As an important partner of NCST’s Project ReClaim in Memphis, UHI was able to leverage blight remediation funds as well as competitive grant funds with highly distressed assets that the Trust’s subsidiary CRC was able to convey as donations.  Two of the six properties that were conveyed with the ReClaim program are now providing UHI with infill lots for new construction geared towards active military and veteran families for affordable rental opportunities.  United Housing is on a mission to build all their new homes with energy efficiency and accessibility features.  These military families will also have wrap around services to help them be successful.  

National Intermediaries’ Efforts

National intermediaries such as Enterprise Community Partners and LISC are active in this space as well.   In January 2019, Enterprise launched a new national initiative, Health Begins with Home. Working with a broad group of partners and guided by data-driven insights, Health Begins with Home will put $250 million to work over five years to promote health as a top priority in the development and preservation of affordable homes and to elevate homes as an essential tool for improving resident and community health.   For both children and adults, the quality, affordability, stability and location of home are seen not just as important factors but as foundational to health and well-being.  Through the Healthy Futures Fund, LISC is developing innovative ways to bring community health centers to underserved areas as well as affordable housing that incorporates health services for low-income residents.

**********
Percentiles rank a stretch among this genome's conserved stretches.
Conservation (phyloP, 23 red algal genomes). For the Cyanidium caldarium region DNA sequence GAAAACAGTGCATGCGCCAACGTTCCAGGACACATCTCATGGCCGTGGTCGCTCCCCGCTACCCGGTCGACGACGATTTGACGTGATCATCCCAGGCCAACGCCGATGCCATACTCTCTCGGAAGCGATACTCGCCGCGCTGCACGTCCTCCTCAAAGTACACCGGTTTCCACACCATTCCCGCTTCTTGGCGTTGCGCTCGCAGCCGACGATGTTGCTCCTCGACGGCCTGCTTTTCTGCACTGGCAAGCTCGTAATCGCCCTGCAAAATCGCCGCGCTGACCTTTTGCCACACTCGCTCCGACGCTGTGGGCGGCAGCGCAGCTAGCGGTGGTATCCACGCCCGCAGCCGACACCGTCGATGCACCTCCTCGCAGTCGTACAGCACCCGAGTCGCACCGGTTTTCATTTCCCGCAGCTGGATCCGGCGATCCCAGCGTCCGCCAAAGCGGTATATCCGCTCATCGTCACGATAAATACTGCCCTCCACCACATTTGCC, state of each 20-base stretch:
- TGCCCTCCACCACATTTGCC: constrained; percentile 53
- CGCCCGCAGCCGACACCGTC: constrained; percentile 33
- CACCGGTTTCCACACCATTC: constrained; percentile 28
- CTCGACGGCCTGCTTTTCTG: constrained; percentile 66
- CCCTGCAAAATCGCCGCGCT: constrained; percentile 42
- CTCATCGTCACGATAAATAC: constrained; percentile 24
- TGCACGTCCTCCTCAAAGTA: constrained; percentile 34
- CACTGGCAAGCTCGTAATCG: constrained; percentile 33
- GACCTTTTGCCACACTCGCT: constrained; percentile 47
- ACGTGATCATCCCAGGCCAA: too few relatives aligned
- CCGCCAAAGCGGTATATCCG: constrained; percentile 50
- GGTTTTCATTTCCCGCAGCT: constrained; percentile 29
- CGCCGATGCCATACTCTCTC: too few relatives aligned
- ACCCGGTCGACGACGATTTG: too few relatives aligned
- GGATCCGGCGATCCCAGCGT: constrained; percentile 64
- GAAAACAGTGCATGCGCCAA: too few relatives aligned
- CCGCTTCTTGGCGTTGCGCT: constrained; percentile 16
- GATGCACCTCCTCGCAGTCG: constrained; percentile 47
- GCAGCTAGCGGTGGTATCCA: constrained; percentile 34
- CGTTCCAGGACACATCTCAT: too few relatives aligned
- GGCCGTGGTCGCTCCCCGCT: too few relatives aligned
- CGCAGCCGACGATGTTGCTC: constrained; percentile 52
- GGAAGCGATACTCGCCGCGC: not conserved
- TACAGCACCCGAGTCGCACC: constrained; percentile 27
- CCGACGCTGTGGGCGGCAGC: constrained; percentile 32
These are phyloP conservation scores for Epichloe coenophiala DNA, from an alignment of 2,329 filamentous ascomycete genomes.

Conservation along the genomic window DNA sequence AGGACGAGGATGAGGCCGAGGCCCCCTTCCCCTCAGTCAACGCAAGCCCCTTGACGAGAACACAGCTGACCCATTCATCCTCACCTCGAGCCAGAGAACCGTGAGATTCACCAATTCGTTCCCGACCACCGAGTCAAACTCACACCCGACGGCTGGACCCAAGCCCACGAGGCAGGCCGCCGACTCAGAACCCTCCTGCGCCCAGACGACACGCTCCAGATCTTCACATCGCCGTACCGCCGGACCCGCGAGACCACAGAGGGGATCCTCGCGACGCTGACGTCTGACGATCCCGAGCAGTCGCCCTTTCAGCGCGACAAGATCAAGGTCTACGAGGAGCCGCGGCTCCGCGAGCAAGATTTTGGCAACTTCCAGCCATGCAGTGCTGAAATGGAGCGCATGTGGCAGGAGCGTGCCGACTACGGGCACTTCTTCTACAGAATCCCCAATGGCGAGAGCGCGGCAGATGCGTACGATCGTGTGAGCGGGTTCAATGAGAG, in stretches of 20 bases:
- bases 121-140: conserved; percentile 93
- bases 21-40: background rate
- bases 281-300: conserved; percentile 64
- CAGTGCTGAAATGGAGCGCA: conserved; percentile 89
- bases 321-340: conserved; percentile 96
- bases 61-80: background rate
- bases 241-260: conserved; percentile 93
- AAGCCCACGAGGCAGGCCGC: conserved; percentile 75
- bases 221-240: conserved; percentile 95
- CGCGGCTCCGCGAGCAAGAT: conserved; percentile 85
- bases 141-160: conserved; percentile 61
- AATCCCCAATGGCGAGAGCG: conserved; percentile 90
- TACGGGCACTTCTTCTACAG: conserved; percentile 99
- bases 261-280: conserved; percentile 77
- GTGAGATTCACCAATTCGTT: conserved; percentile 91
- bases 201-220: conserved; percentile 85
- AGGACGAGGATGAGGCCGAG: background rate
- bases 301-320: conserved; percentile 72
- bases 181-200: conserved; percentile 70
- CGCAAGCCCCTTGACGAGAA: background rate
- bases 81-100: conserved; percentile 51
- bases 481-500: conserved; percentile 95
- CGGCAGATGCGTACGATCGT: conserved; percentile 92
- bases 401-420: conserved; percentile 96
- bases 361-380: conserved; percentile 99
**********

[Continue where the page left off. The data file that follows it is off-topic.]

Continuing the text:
HUD, US EPA and others have put in place requirements to deal with the negative health effects as they relate to housing and rehabilitation standards (lead, zero VOC paint, asbestos).   Both Enterprise Community Partners and LISC have green sustainable building guidelines. Trainings are offered to members and affiliates through NeighborWorks America and NACEDA.  Recognizing the deep tie between community development and health, NeighborWorks America combines its investments and strategies in health, affordable housing, community building, financial capability and economic development to support health and well-being at each critical stage of life. 

Through grants, training and technical assistance, NeighborWorks supports the efforts of its network and the community development field to develop healthy homes and communities.  NACEDA has offered trainings such as Advancing Health Through Mixed-Income Communities; Intersection of Community Development and Community Health; Integrating Health Funding to Pay for Services in Supportive Housing; and Holistic Approaches for Neighborhood Health and others.  In addition to trainings, other important players in raising awareness of this issue are industry news organizations like Shelterforce and NonProfit Quarterly.

The issue of health and housing has a long history and has taken many forms throughout the years.  As NeigborWorks America so aptly coined the phrase “Home Matters”, it reminds us all how important home is to the health and success of our families and the diverse communities we serve.